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Sponsoring a person with no status is possible

Posted On 2014 Jan 16
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by : Attorney Henry Moyal

MOYAL & MOYAL Canadian Immigration Lawyers (screenshot courtesy of www.moyal.com)

MOYAL & MOYAL Canadian Immigration Lawyers (screenshot courtesy of www.moyal.com)

Q. I’m a Canadian Citizen living in Canada and in a serious relationship with my high school sweetheart. He was married previously but is now living in California. He has no status in USA.

I want to sponsor him as my fiancé or spouse. I am not sure if it is better if he comes to Canada to marry or I should go there. If we marry in USA can the application be processed in Los Angeles?

A. There is no fiancé category any longer. If you are going to marry then it seems the more realistic approach is to marry in USA. I am saying this because it will be very unlikely that he will be granted a tourist visa to enter Canada and thus you cannot marry in Canada. Assuming you are both free to marry and all divorces are in place, then a wedding solemnized in the state of California is legal for immigration purposes. The place of processing will depend on his prior status in USA coupled with his current USA immigration status. For example, is he under removal proceedings?

You should also take into account the place you want the interview conducted in the event you are convoked for one. All these factors are relevant but once all put into place, it is very indeed possible to sponsor a spouse who is illegal in USA.

Q. I am in Canada with no status. I entered as a visitor three years ago and let my status expire because I entered using someone else’s passport. I am now married to a Canadian immigrant and I am pregnant. My friends tell me that they cannot deport me if I have a child born in Canada but I am still afraid to do anything for fear they will put me in jail and deport me. How do I get out of this mess?

A. Not surprisingly, advice from friends and unqualified persons is the wrong way to go. The information given to you is inaccurate once again. Having a child in Canada renders the child a Canadian citizen. The child cannot be deported but the mother certainly can. The good news is that you will not be put in jail unless there is a warrant for your arrest  - if so, at worse you will detained but spouse can post a bond. However, all that will not happen if you file the proper documentation and sponsorship. There are two caveats though: you must file the new forms under the new laws for illegal visitors and second you could be found ineligible depending on the circumstances surrounding the fraudulent passport. Obtain professional advice from someone who knows the laws and regulations – a lawyer not a consultant.

Q. I came to Canada as a live in caregiver in 2009. I was initially released upon arrival from my first employer. I did not obtain a new work permit until two years thereafter. I believe I now have the required 24 months of employment but my work permit is expiring soon. I will not have time to file my permanent resident application before the work permit. My passport is expiring too. Can I postpone my permanent residence application? Will I be able to extend my work permit?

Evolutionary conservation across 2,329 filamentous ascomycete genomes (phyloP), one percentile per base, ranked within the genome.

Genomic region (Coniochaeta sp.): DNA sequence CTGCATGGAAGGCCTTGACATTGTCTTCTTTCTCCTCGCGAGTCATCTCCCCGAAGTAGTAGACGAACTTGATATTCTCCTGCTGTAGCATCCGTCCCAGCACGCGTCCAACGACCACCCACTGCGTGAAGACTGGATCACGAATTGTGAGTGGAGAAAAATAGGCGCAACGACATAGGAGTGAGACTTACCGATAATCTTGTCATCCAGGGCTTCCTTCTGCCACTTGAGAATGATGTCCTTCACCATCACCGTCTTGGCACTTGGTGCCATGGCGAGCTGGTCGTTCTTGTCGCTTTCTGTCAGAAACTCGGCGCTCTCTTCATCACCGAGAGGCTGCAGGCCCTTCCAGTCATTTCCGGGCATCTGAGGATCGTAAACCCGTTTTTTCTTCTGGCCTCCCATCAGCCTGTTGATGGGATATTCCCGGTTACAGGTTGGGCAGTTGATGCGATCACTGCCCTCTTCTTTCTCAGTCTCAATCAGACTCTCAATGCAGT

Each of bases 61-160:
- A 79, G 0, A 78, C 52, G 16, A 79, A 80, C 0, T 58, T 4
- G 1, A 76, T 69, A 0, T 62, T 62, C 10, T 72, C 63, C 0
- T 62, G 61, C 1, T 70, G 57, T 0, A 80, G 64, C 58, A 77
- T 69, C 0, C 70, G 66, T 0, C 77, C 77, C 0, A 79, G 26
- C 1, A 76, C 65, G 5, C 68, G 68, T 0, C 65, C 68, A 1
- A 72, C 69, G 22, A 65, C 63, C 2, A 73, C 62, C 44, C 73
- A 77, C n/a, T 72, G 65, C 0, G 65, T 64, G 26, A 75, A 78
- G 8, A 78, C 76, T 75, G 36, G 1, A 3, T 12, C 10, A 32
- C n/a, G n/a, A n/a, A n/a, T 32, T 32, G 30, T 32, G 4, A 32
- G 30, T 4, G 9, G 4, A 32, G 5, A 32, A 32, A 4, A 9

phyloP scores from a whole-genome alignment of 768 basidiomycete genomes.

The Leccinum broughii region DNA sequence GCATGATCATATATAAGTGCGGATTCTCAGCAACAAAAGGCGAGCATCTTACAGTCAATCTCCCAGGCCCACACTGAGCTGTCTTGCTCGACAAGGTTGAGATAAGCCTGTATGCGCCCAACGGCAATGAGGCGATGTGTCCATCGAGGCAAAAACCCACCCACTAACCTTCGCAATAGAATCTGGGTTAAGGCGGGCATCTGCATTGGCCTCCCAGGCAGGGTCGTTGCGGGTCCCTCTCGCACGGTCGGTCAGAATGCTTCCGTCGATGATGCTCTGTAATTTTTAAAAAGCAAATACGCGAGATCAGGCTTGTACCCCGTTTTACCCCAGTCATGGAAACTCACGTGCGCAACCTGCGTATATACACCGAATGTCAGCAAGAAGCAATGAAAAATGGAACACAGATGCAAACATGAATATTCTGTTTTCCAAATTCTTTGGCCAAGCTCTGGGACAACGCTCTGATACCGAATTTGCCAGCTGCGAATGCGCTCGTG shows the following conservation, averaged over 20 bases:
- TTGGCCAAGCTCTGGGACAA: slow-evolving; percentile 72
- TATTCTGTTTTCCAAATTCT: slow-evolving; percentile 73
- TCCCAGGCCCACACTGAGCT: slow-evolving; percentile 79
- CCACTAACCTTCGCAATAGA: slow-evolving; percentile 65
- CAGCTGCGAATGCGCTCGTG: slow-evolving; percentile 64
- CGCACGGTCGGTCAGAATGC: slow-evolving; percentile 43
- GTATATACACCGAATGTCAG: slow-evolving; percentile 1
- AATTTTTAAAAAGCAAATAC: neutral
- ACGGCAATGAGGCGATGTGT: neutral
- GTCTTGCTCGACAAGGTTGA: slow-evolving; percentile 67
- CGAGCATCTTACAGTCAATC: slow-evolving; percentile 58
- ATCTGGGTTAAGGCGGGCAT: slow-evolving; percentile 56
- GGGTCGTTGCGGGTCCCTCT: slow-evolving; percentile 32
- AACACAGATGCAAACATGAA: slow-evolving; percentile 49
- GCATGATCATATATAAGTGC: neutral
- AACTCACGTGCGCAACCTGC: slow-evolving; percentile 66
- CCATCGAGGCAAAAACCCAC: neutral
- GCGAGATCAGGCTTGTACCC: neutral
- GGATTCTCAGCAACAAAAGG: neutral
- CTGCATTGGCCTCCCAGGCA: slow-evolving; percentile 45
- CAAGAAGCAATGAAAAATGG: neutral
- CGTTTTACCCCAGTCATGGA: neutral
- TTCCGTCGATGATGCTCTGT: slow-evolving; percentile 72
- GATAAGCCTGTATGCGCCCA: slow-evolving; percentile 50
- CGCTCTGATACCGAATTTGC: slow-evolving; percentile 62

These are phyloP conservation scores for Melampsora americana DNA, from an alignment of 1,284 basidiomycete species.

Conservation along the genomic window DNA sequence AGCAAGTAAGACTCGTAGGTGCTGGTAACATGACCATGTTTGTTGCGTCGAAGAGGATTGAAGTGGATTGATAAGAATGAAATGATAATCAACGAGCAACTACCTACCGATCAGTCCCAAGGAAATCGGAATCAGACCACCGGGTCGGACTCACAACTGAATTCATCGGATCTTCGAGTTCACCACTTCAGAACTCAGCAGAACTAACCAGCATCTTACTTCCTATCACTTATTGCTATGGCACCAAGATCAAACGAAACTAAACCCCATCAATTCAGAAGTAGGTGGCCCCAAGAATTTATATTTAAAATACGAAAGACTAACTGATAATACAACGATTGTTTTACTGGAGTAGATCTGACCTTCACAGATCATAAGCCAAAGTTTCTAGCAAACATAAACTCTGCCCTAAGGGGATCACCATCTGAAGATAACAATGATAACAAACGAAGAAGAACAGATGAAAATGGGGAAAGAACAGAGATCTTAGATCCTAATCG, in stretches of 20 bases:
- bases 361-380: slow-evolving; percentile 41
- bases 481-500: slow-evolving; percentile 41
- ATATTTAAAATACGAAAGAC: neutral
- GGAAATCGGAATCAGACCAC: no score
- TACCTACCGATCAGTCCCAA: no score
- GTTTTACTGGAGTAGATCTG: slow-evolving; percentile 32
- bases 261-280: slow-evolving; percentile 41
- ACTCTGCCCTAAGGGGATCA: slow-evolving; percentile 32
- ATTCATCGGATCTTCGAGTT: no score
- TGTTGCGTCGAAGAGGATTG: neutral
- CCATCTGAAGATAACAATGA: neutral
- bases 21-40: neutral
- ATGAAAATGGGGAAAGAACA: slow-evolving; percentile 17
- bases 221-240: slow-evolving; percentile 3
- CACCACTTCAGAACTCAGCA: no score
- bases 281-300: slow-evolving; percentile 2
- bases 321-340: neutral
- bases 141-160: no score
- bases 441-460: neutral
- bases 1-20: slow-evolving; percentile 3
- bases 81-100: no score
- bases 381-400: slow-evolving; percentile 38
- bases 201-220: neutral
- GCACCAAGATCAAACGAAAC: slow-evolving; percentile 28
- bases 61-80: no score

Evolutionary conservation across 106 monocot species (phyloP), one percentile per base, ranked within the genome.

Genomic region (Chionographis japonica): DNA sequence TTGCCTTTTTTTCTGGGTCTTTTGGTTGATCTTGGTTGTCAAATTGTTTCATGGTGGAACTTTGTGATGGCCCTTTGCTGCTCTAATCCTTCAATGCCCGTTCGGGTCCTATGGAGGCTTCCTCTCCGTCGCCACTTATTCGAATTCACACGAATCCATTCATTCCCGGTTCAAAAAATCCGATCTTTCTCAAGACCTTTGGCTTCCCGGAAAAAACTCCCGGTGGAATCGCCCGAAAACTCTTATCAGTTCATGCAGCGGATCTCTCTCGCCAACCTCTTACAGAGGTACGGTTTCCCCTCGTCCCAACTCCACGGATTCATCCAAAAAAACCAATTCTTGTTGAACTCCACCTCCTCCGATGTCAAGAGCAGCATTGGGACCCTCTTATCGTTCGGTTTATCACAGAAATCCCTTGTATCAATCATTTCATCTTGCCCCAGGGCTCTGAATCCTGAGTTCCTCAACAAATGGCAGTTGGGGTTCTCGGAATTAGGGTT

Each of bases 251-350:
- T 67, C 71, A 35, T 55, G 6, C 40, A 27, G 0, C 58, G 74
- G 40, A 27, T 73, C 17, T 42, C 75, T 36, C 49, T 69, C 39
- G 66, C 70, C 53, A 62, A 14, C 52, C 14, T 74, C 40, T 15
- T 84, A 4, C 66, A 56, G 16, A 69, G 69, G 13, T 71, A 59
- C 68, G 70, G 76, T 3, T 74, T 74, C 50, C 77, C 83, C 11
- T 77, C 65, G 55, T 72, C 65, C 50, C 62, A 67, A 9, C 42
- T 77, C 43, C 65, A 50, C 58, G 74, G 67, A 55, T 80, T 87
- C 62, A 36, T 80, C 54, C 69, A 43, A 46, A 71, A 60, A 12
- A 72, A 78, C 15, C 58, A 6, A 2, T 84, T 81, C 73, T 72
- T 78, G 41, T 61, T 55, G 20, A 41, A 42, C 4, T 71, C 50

A. I have a feeling you are going to face some bad news unless you clean up your situation and act fast – very fast. If you arrived in 2009 then you must accumulate 24 months within 4 years of arrival. If you do not then you could be out of the live in caregiver program. If you did then you must hold a valid work permit to obtain a permanent resident visa. It sounds like you will need a labor market opinion to extend the work permit if it is past the 4 years. As well, if your passport is expiring you should renew it immediately as the work permit cannot be issued past expiry of passport.

Q. I’m an occupational therapist and have several years of work experience. I want to apply as an immigrant but the problem is that my spouse is still in the Philippines and he is not so determined to immigrate. Can I just file the application myself and explain to immigration that my husband is not interested?

A. No, the world of immigration law does not work like that unfortunately. Providing a letter will not help. In fact, I am certain that they won’t even process the application. Your spouse is still a family member and must be declared on the application. He can be accompanying or non-accompanying. Whether he is immigrating or not – he still must pass medical and security checks and provide all relevant documents as a dependant.

Attorney Henry Moyal is a certified and licensed immigration lawyer in Toronto, Ontario. The above article is general advice only and is not intended to act as a legal document. Send questions to Attorney Moyal by email canada@moyal.com  or call toll free 1-888-847-2078.

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